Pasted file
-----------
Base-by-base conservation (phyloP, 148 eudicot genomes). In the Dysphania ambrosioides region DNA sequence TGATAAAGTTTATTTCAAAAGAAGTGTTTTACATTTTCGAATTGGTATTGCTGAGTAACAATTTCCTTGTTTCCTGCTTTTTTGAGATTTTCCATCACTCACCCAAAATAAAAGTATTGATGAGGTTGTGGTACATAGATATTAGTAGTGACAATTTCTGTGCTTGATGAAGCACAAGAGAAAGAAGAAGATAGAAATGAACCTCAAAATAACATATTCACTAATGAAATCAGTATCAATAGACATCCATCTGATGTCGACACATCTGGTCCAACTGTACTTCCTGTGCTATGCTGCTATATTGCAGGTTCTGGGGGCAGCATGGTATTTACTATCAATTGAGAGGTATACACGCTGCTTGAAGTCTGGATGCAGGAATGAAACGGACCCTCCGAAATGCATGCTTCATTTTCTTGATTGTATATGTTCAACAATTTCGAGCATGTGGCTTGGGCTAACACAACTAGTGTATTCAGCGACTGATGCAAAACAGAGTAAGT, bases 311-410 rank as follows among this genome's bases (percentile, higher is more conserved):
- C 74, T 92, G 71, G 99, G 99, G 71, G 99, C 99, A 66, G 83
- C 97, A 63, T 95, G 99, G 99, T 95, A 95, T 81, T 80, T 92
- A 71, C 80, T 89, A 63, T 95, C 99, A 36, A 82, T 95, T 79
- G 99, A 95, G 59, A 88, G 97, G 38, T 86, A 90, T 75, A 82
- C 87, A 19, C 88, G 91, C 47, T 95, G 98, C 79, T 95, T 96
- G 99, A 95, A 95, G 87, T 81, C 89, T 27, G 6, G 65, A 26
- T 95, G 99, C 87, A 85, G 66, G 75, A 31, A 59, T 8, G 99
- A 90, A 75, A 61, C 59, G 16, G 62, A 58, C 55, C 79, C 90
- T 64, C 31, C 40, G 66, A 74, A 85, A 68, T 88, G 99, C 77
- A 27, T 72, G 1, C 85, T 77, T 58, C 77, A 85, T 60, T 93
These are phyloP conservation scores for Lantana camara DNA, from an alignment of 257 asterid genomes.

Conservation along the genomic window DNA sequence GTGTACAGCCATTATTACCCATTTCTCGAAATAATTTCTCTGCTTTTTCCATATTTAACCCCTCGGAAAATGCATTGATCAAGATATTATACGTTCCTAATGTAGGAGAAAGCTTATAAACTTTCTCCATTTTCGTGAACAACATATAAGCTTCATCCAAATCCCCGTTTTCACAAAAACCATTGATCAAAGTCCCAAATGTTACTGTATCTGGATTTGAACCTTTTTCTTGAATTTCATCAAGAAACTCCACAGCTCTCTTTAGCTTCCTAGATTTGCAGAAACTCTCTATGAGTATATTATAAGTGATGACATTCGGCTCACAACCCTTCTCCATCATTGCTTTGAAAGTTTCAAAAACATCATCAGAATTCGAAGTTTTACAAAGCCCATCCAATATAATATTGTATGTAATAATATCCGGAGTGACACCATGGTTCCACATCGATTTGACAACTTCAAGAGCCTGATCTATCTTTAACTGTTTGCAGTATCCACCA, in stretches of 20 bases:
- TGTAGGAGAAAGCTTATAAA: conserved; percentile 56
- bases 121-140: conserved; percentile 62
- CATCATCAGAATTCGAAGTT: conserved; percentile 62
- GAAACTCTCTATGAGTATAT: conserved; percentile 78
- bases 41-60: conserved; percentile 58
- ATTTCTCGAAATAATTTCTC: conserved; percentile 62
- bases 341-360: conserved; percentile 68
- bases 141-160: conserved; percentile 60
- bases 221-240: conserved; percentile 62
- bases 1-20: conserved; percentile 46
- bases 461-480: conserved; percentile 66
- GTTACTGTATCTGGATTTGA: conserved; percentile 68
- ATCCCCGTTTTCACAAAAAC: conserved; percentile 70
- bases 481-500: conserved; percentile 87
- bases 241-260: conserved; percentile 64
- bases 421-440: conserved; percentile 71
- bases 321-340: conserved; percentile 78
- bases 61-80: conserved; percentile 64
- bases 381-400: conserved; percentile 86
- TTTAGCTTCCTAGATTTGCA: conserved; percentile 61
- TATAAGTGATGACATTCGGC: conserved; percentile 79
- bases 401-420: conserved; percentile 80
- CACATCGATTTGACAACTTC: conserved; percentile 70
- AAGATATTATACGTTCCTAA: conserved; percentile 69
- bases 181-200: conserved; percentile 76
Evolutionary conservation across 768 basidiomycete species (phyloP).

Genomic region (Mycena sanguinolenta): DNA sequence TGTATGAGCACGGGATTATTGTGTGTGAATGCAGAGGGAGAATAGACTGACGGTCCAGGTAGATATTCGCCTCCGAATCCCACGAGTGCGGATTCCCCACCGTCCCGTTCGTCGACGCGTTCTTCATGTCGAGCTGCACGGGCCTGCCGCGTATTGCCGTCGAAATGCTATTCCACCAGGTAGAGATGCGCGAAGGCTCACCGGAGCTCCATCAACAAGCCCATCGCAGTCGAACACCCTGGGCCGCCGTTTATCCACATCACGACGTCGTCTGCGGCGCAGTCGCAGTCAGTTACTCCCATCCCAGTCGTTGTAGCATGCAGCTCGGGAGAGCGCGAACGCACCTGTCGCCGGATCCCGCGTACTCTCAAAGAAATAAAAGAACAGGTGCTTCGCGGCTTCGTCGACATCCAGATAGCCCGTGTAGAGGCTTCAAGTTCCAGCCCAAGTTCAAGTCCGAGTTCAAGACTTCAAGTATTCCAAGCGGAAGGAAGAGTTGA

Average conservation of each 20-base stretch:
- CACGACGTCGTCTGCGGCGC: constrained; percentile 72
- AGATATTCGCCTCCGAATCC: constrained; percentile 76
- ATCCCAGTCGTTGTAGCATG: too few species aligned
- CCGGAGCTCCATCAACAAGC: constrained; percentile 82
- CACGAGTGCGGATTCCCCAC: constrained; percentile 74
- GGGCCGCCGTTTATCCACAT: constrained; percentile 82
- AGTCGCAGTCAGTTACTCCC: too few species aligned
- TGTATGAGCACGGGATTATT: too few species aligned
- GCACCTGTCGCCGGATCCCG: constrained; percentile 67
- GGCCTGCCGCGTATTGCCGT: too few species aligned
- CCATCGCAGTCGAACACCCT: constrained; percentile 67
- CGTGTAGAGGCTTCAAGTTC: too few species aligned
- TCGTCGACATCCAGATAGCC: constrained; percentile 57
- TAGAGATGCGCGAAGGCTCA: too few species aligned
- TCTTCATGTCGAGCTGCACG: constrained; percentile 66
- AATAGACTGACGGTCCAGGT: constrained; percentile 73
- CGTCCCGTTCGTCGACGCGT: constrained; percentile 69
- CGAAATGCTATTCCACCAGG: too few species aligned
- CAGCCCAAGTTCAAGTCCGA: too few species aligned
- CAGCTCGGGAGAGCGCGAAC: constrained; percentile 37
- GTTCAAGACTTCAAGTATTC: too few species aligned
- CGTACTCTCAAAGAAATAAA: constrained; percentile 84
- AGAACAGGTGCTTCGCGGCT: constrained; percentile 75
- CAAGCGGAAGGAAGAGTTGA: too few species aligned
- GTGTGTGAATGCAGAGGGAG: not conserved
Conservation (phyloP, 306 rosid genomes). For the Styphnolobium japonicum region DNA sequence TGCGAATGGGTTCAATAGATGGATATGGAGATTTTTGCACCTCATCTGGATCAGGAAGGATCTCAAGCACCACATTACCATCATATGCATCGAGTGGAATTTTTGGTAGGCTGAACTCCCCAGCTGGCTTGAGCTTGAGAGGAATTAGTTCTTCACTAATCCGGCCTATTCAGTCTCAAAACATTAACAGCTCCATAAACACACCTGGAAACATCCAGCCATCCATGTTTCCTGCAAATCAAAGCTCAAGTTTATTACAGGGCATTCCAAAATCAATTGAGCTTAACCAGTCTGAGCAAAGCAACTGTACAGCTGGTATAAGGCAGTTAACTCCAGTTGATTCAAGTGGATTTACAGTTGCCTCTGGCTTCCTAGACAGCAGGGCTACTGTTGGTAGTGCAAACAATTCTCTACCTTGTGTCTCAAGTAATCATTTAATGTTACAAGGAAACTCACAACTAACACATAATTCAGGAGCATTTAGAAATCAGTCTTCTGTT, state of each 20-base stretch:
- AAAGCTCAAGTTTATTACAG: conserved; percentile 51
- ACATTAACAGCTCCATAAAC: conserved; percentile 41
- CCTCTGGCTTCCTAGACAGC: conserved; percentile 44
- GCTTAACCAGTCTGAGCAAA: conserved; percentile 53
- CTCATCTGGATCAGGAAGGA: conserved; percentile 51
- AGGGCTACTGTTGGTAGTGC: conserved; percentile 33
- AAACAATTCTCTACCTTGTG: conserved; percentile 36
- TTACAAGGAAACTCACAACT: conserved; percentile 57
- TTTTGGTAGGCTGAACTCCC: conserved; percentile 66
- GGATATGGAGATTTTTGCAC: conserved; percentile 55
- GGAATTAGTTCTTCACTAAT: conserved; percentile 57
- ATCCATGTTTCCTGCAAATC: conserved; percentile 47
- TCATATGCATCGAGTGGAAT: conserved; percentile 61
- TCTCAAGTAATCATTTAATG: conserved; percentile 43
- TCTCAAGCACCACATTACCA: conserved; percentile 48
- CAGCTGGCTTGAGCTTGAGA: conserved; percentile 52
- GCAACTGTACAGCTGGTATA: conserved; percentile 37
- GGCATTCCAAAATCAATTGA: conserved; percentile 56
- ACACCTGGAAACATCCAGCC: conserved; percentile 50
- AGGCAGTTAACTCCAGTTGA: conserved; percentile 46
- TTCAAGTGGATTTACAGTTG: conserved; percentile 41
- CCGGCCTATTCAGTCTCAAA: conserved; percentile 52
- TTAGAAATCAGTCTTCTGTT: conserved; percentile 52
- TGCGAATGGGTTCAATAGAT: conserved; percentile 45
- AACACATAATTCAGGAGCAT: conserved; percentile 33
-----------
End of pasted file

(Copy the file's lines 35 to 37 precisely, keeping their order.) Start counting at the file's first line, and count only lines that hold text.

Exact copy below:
- bases 401-420: conserved; percentile 80
- CACATCGATTTGACAACTTC: conserved; percentile 70
- AAGATATTATACGTTCCTAA: conserved; percentile 69